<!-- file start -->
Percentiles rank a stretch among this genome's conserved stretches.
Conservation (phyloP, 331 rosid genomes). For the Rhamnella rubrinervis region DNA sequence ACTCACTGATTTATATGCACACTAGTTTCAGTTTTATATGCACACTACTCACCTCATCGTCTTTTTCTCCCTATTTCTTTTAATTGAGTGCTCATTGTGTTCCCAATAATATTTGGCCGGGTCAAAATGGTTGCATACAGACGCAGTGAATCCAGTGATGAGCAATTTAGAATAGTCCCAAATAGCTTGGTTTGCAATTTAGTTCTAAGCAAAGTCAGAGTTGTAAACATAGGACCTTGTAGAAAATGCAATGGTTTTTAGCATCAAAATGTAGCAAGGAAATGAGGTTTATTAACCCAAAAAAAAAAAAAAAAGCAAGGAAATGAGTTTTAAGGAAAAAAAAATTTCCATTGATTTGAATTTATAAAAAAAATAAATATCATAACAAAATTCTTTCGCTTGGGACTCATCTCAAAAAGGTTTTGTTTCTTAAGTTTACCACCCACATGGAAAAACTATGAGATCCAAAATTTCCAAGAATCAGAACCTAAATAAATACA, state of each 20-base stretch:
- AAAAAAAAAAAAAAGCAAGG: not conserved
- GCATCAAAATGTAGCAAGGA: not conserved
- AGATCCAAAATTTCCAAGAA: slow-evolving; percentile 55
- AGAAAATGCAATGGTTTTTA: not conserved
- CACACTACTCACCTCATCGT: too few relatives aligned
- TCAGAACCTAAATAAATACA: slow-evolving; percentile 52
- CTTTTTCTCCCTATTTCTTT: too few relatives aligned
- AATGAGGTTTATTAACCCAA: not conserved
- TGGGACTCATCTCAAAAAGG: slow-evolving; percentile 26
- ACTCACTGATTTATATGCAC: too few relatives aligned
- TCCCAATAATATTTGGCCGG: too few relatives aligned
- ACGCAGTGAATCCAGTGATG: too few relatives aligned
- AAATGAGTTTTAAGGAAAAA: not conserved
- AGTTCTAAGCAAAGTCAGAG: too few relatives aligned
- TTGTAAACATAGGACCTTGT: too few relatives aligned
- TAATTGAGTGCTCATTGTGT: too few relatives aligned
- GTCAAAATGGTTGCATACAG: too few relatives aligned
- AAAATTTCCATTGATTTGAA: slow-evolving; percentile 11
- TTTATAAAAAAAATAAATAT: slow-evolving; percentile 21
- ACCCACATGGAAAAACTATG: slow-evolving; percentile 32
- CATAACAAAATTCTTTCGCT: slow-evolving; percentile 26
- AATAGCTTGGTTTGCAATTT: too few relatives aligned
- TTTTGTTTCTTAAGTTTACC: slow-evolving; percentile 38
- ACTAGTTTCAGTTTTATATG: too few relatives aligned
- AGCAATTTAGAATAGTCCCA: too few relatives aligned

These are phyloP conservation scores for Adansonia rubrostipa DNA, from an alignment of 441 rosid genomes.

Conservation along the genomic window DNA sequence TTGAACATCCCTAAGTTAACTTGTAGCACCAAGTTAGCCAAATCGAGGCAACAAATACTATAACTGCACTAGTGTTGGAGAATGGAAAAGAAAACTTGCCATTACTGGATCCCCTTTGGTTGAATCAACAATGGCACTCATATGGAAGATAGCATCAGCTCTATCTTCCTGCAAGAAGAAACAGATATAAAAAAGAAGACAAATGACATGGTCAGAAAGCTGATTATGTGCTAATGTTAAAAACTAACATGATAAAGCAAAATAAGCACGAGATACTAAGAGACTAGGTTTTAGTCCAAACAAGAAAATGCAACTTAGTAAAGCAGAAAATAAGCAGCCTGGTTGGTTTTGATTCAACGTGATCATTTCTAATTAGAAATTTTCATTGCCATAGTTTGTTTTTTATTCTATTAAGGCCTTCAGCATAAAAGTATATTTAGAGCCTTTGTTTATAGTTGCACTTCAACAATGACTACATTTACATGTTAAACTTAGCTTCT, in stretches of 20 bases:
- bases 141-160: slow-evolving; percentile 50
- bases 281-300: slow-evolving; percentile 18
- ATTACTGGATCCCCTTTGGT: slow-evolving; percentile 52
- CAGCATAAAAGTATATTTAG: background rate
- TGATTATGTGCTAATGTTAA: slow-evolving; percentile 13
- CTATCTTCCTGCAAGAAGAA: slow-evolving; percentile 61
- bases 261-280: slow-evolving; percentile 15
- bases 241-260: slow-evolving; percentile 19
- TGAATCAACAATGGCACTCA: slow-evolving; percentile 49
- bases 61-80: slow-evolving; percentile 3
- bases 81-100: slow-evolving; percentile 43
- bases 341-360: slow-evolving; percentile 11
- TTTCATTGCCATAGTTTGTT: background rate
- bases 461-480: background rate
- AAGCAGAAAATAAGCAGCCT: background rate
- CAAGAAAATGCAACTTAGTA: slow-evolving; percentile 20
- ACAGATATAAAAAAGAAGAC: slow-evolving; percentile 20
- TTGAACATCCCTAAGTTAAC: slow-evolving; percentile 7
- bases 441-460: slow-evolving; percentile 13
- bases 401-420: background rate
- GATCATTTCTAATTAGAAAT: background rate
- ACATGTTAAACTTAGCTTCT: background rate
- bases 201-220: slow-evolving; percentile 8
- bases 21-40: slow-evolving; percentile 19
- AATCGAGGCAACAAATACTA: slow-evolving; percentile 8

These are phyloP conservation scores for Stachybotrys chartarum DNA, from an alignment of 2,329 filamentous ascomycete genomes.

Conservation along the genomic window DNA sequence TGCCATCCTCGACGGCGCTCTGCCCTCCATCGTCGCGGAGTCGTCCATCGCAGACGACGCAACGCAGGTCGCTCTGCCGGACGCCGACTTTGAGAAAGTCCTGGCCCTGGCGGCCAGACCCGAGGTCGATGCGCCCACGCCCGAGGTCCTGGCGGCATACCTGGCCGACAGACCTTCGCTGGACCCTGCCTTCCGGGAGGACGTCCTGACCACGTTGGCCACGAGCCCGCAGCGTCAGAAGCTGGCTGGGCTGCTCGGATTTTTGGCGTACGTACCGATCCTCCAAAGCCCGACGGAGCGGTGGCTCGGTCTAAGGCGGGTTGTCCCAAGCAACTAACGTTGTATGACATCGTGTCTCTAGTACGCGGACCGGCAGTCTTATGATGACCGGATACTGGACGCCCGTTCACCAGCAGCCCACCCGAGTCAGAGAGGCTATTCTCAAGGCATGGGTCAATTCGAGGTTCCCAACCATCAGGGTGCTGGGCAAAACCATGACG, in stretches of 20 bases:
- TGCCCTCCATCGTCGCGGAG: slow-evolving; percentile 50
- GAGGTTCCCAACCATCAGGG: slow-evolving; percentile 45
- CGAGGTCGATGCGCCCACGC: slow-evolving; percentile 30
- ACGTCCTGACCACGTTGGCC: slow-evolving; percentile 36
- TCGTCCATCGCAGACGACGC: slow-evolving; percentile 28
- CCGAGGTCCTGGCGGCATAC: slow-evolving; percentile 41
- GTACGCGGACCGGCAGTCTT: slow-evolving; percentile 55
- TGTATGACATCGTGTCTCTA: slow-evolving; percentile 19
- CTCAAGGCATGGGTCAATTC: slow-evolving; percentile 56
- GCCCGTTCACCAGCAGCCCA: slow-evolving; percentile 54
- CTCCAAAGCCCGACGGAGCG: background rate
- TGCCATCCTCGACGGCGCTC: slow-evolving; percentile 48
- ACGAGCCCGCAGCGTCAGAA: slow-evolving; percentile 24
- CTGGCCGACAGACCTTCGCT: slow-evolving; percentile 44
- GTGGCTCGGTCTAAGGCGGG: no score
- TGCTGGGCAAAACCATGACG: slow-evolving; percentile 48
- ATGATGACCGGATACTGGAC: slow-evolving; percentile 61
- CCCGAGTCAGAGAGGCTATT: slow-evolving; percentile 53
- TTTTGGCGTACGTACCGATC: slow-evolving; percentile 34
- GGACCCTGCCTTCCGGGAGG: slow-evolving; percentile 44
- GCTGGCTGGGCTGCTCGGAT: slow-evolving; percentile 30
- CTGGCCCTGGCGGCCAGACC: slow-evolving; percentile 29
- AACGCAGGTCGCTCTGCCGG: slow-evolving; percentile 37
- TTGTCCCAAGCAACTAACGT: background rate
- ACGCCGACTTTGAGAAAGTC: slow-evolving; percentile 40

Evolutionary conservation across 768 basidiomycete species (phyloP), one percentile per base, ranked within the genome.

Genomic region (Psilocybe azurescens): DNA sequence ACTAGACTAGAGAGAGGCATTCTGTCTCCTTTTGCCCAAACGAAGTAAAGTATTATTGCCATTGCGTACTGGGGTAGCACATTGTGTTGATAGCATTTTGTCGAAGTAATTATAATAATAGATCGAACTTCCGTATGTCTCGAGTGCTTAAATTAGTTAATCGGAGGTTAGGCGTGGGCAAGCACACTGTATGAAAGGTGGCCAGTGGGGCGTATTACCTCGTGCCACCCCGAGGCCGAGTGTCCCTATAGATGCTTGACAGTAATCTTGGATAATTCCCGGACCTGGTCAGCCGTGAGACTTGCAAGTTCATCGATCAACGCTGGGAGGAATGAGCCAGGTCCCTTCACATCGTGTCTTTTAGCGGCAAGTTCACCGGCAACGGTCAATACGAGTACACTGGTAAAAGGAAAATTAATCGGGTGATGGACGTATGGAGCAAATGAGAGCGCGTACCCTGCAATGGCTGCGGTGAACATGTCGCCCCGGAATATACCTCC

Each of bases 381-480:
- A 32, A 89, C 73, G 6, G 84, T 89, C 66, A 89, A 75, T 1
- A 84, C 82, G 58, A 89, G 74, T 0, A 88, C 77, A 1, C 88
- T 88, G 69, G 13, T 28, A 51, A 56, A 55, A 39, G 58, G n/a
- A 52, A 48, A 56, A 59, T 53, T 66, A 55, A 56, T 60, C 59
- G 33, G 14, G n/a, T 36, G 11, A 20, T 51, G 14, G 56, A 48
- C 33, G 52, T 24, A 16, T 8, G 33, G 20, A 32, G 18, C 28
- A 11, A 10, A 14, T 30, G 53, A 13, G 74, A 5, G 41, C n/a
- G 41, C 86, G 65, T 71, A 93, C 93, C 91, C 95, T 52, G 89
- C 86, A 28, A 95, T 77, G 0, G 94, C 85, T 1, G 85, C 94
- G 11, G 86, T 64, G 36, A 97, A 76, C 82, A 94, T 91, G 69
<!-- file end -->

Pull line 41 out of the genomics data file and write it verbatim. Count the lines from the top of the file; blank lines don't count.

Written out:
- bases 341-360: slow-evolving; percentile 11